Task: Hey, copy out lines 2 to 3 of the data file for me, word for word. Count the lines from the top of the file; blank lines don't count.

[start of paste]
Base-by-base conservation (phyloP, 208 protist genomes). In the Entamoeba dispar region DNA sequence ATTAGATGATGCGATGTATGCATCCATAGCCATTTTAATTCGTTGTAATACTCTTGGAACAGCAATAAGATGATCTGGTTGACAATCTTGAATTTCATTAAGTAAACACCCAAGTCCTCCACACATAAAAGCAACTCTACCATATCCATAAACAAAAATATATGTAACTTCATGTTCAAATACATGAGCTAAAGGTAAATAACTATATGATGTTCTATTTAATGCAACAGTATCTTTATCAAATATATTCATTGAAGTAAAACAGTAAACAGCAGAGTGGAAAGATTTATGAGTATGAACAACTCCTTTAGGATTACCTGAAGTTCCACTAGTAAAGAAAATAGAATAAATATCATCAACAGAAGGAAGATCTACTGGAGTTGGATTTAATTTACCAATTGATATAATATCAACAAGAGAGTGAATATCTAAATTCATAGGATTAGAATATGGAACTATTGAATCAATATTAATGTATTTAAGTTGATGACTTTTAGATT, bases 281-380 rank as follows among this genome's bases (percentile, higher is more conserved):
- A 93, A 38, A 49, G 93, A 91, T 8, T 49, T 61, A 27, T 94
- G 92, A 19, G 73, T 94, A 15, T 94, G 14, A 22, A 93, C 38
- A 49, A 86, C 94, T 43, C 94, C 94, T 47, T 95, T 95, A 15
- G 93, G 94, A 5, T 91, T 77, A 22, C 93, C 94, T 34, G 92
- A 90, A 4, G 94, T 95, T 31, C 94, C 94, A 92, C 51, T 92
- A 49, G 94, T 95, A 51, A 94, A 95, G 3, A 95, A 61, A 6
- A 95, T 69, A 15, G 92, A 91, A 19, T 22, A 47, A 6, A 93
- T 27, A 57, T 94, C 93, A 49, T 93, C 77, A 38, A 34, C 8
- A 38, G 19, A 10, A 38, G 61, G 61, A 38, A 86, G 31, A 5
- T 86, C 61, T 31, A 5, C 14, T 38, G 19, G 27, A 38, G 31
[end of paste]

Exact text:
- A 93, A 38, A 49, G 93, A 91, T 8, T 49, T 61, A 27, T 94
- G 92, A 19, G 73, T 94, A 15, T 94, G 14, A 22, A 93, C 38